What’s happening in the convergence of play and learn?
December 12-15, 2012
Latin America Memorial in Sao Paulo, Brazil
THEME: GAMES IN SCHOOLS, NOW!?
Games for Change (please find also G4C 2011 – Serious Games For Social Good Getting Ubiquitous), the leading global advocate for supporting and making games for social impact, was launched in Brazil in August, 2011 as a multistakeholder platform, engaging game designers and developers, educators, industry, government officials and researchers from major universities.
The winners in the six categories of the Serious Games Showcase & Challenge (SGS&C) were announced Dec. 5 at the 2012 Interservice/Industry Training, Simulation and Education Conference (I/ITSEC) here.
• Business: Virtual Attain by RealTime Immersive.
• Government: Cross-Competency Cultural Trainer by JKO-J7.
• Student: Machineers by IT University of Copenhagen.
• Mobile: DragonBox+ by WeWantToKnow AS.
• Adaptive Force Training (this year’s special emphasis category): Government in Action by McGraw-Hill Education.
• People’s Choice: C-ID Combat Vehicle Detection & Identification by AEgis Technologies.
In the spring of 2009, the University of California, Berkeley offered a democratic education course titled, “Game Theory with Applications to Starcraft”, which took a theoretical and computational look at how battles within the game are conducted and on what basis strategic choices are made. While many may wonder how complicated a video game can possibly be, Alan Feng, the class instructor, quickly applied a variety of upper-level mathematical concepts including vector and matrix mappings, differential calculus, and finding levels of uncertainty using graphs in three-space. The following semester, the University Florida took a different take on using Starcraft as a means of education. Offered as an honors only online course titled, “21st Century Skills in Starcraft”, the course required no math, and instead focused on a hands-on approach to developing adaptive and quick decision-making and critical thinking skills by analyzing replays of Starcraft matches.
GameDesk developed a prototype of the game in partnership with Iridescent Learning, the National Academy of Sciences and the Office of Naval Research. Bill Nye stepped in to help with the science, and the makers of the game took six months to make sure that the albatross simulations were spot on. GameDesk also took the game on the road to schools, to make sure it fully resonated with kids. AERO has taken to Kickstarter to raise money to integrate more challenges and features into the game.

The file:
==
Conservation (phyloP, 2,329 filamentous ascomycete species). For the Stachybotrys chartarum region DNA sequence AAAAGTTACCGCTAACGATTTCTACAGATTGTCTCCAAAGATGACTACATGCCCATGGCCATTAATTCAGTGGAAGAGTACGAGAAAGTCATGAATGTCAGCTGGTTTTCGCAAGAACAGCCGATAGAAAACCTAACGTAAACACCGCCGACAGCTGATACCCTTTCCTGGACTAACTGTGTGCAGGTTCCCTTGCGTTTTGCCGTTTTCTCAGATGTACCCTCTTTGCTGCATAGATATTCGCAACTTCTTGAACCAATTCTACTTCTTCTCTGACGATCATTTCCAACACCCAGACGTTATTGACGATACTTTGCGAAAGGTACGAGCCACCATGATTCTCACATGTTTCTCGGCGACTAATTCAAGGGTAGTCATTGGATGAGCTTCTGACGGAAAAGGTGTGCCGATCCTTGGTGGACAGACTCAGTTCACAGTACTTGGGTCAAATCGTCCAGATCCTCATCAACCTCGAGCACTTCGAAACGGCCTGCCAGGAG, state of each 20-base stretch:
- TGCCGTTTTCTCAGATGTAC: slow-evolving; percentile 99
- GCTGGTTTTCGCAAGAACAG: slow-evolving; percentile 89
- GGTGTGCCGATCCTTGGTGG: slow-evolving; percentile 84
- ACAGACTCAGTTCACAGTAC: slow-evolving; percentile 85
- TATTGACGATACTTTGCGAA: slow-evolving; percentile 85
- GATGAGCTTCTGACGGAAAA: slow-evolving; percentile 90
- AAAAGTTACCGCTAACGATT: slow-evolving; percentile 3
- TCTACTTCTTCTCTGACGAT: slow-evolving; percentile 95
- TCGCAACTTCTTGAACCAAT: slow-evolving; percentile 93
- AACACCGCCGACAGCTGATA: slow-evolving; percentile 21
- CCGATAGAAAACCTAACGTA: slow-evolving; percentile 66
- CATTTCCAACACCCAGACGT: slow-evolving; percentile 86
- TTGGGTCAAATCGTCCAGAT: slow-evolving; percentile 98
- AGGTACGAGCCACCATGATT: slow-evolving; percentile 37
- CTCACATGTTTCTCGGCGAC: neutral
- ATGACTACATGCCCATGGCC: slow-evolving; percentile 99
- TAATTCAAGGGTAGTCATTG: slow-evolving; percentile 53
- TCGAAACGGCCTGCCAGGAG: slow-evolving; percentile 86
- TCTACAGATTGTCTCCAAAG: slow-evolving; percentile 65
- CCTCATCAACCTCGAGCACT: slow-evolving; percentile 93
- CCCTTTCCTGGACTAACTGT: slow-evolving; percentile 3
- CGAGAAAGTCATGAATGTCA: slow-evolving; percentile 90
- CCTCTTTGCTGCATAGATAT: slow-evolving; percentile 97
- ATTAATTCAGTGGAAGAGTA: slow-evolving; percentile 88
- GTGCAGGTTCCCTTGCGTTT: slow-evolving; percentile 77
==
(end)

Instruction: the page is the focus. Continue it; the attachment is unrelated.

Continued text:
Monday afternoon in the Washington DC area, a panel of serious game developers moderated by fellow game developer and co-founder at Digitalmill, Ben Sawyer(@BenSawyer) addressed a packed room of mHealth Summit attendees looking to become educated on the growing movement that is serious games, or games for health.
The game skates along the surface of history, which is more than most games aspire to do. Black Ops II’s approach to history is brilliant. It’s provocative for the people that care and innocuous for those that don’t.
We are very proud to announce that MoMA has acquired a selection of 14 video games, the seedbed for an initial wish list of about 40 to be acquired in the near future, as well as for a new category of artworks in MoMA’s collection that we hope will grow in the future. This initial group, which we will install for your delight in the Museum’s Philip Johnson Galleries in March 2013, features:
• Pac-Man (1980)
• Tetris (1984)
• Another World (1991)
• Myst (1993)
• SimCity 2000 (1994)
• vib-ribbon (1999)
• The Sims (2000)
• Katamari Damacy (2004)
• EVE Online (2003)
• Dwarf Fortress (2006)
• Portal (2007)
• flOw (2006)
• Passage (2008)
• Canabalt (2009)
Just fun and games (The McGill Daily)
While gamification has the potential to implement a motivating force that helps people educate and better themselves, it also has the potential to trivialize complex issues and reduce them to little more than points to be won. Moreover, gamified war does not take into account the tremendous real life impact that war has on the people involved in it.
Gamification of Education (from Angela Housand, Assistant Professor at University of North Carolina)
Games may last minutes (e.g. MetaVals, La Course Sans Gagnant), hours (e.g. SimVenture), days or weeks (e.g. Me-Tycoon) or they can even be pervasive, permanent universes (e.g.The Sims) that exist beyond thetime-on-task (defined as the time spent in the game activity) devoted by the player. In terms of Zagal and Mateas (2010, p.848), time duration corresponds to gameworld time and ‘events within the represented gameworld, including events associated with gameplay actions’. In Game Based Learning (GBL) we should consider the game’s duration according to the instructional tempo and the time that can be devoted by learners to the achievement of the learning objectives and competencies development.